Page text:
The lifetime of Shimon Peres, who died on Sept. 28 at age 93, spanned the lifetime of the state of Israel. Born in what is now Belarus, his family moved to Tel Aviv more than a decade before Israel was founded in 1948. He lived on a kibbutz when those communal settlements and a utopian, leftist ideology defined the nascent state. He was also an architect of the Israel Defense Forces, the institution that ultimately defined Israeli society. A hawk in the precarious early decades of the country’s existence, Peres at first encouraged the establishment of Jewish enclaves on the West Bank, famously calling settlements “the roots and the eyes of Israel.” Yet in 1994, he shared a Nobel Peace Prize with Palestinian leader Yasser Arafat and Israeli Prime Minister Yitzhak Rabin for negotiating the Oslo Accords, which aimed to finally resolve the contest for the land between the Jordan River and the Mediterranean Sea.
Rabin was assassinated by an Israeli extremist not long after, and Arafat died in 2004. Peres lived to see Israel continue to change, turning increasingly inward and pessimistic after the promise of Oslo crumbled amid the Palestinian suicide bombings and Israeli incursions that were the Second Intifada, which peaked in 2002. But Peres remained what he had become: Israel’s most prominent dove. The country that in its earliest decades had fought for its life at regular intervals–at least seven wars since 1948–is now the most powerful nation in the Middle East. Its military pre-eminence is guaranteed by the U.S., including military aid that will run to $38 billion over the next 10 years. Peres argued over the past decade that Israel could afford to rise from a defensive crouch and take another chance on peace. Polls showed him to be in the minority, but to a world that persisted in viewing the conflict through the prism of talks, his continued prominence amounted to an article of faith, despite whatever grim new reality had taken hold on the ground.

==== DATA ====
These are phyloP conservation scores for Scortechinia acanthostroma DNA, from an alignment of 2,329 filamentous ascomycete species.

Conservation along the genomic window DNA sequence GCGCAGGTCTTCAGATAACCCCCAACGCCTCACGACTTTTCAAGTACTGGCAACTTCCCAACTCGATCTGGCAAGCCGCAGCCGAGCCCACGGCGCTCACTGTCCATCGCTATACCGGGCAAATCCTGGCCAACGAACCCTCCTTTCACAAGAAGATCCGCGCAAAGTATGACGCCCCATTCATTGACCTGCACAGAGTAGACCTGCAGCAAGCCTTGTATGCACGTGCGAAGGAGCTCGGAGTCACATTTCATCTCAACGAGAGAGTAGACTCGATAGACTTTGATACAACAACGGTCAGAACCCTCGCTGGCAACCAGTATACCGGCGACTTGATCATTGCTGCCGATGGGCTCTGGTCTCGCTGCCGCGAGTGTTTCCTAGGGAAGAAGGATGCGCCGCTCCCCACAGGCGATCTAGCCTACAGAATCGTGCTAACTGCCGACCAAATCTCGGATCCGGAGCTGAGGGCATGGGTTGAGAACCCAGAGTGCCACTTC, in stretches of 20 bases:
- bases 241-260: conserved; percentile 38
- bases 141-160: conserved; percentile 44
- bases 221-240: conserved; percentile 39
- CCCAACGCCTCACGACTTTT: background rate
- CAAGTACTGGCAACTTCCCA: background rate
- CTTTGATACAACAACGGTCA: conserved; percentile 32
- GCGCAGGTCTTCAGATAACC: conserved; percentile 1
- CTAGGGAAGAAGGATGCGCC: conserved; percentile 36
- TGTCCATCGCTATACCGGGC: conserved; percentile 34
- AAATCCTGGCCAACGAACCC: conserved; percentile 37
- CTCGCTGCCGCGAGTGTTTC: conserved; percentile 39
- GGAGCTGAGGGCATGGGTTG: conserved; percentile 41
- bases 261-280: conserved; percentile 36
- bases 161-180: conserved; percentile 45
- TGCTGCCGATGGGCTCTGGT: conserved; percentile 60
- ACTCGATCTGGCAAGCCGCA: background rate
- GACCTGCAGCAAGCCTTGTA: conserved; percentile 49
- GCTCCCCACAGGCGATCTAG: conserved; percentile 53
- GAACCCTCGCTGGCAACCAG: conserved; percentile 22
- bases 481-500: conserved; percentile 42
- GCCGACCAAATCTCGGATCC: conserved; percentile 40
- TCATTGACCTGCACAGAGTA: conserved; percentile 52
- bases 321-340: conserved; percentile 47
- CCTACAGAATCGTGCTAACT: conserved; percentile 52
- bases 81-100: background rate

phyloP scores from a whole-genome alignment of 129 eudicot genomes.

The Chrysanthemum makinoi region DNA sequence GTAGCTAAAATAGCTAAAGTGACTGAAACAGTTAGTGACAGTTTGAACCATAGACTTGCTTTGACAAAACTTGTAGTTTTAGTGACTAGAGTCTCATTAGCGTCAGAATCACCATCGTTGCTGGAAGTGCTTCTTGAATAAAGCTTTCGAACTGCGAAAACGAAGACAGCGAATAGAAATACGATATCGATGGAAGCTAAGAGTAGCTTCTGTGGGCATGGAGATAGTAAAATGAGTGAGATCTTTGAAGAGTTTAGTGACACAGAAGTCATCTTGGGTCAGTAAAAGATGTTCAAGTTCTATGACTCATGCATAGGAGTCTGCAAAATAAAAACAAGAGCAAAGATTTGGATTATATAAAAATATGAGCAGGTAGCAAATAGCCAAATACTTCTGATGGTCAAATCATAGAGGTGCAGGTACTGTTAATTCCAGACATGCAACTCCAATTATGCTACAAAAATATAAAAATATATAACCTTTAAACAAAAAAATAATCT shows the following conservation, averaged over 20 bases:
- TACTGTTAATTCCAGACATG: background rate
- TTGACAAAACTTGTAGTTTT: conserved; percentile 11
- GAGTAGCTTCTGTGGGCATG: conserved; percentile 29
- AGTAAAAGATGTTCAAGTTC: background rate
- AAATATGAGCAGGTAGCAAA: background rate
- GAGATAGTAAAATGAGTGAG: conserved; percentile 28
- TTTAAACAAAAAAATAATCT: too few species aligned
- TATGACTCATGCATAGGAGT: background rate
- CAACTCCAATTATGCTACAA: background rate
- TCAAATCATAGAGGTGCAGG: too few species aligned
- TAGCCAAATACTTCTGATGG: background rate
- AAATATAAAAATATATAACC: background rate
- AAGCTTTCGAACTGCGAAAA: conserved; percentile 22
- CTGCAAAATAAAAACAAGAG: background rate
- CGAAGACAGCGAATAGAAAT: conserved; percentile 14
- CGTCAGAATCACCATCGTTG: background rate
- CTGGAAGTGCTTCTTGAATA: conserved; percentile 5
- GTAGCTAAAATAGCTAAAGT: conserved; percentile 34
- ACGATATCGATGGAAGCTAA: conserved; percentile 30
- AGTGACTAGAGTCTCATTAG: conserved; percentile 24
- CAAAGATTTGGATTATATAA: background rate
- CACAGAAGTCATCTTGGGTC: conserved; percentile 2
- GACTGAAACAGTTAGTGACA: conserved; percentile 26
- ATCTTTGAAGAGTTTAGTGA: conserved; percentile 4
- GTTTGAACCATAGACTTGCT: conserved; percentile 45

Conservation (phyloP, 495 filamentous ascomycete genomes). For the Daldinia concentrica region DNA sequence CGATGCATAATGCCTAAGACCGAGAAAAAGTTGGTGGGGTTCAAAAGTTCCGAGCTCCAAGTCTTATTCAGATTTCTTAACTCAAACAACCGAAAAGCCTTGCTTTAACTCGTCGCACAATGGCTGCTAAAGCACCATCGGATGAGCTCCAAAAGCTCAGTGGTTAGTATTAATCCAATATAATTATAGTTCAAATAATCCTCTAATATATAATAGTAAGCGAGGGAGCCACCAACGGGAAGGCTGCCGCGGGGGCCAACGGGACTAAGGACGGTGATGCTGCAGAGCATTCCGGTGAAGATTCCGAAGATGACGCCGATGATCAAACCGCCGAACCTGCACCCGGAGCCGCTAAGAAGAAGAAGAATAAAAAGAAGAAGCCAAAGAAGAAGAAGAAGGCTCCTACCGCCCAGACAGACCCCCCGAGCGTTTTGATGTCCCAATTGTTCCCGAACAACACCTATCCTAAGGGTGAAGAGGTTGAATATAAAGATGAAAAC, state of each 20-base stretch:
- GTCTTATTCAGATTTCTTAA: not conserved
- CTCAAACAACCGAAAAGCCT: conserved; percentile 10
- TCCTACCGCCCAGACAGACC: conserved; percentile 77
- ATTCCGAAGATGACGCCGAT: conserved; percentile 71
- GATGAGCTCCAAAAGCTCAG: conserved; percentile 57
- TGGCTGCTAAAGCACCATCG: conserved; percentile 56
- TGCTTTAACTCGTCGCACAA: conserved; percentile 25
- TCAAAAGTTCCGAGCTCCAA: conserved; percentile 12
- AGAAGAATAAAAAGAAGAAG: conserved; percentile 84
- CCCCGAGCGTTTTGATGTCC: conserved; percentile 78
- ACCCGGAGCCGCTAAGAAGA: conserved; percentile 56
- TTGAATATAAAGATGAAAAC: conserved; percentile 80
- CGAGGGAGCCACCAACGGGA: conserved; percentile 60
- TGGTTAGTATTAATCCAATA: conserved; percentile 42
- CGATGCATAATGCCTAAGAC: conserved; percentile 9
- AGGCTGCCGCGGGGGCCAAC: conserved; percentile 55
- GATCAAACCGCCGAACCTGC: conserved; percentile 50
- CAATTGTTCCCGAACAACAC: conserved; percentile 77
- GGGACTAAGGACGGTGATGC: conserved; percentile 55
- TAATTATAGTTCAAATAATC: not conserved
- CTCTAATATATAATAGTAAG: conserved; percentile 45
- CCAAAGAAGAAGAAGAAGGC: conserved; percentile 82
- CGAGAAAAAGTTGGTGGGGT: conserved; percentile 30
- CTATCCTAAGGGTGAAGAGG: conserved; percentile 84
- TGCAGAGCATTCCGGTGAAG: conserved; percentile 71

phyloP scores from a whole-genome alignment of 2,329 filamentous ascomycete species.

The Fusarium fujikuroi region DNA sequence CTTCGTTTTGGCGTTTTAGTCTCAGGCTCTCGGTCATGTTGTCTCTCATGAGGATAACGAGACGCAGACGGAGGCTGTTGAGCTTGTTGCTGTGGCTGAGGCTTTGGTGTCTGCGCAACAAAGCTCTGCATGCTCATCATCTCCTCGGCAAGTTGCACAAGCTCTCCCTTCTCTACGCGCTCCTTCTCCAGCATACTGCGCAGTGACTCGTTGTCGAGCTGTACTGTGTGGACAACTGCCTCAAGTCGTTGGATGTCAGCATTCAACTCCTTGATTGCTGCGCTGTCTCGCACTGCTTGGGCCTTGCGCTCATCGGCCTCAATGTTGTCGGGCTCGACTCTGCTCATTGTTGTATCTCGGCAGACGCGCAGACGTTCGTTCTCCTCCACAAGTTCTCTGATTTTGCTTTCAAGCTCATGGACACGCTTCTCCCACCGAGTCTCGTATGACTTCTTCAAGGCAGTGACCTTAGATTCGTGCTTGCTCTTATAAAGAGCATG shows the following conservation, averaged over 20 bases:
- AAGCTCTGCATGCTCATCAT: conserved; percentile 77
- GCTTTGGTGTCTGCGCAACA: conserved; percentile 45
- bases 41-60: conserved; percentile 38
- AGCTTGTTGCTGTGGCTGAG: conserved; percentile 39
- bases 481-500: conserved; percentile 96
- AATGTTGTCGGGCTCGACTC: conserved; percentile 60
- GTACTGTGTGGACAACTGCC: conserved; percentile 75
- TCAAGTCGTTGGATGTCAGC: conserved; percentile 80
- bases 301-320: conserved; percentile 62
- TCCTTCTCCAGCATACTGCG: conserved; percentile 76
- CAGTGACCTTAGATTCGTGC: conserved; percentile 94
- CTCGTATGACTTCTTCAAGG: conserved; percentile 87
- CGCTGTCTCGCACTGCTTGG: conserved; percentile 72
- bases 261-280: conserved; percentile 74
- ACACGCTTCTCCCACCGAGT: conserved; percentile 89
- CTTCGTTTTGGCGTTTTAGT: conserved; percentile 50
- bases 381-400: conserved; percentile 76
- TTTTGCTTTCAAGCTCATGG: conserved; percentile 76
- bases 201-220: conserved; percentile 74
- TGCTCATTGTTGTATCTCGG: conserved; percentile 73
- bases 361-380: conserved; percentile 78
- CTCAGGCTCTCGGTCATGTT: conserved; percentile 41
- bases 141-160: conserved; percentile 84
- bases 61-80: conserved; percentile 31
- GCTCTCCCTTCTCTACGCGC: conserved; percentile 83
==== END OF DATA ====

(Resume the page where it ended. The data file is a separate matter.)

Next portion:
You no longer have to travel to Israel to understand how much has changed since 1994. New York City is far enough. Israel’s ambassador to the U.N. is Danny Danon, an impish provocateur and the author of a book arguing that Israel should simply annex most of the occupied West Bank. The country’s new consul general in New York has a similar name–Dani Dayan–and credential: he formerly headed the organization representing the 400,000 settlers on the West Bank.
Both men were appointed by Prime Minister Benjamin Netanyahu, who no longer has to pretend to hold any faith in the Oslo process he campaigned against. The phrase Middle East conflict now refers to Syria and ISIS, not Israel and Palestine. In U.S. politics, Israel is mentioned as a test of a reflexes: How fast can a candidate, especially a Republican, express unqualified support?
It’s possible that Peres’ passing will help outsiders move past the frame of Oslo (already long dead to Jewish Israelis and Palestinians) to whatever comes next–though it’s not at all clear what that might be. Israelis’ extraordinary ingenuity in other fields–agronomy, technology–somehow has never been applied to its political situation, a point Peres not only argued but showcased late in his own extraordinary life.
“You always have to find some new ways. Old ways are too known,” he told TIME in February. In his 10th decade, he was as good as his word, displaying a questing spirit and a ravenous appetite for knowledge, especially about the human mind. Never well-loved as a politician, he was embraced in Israel’s largely ceremonial role of President: the idealism he espoused suited the position–and Israelis’ vision of themselves.
The morning in 2011 when I visited him in his office, he talked about cucumber harvests, Mao Zedong and, finally, Netanyahu’s dismissive remarks on the latest round of peace talks. “Leaders must go ahead even when moving ahead is controversial,” Peres said. “You must be ahead of time, because if you want to represent the status quo, what do you need leaders for?”
It’s a question that Israelis and Palestinians have been asking for more than 20 years. No answer yet.
This appears in the October 10, 2016 issue of TIME.
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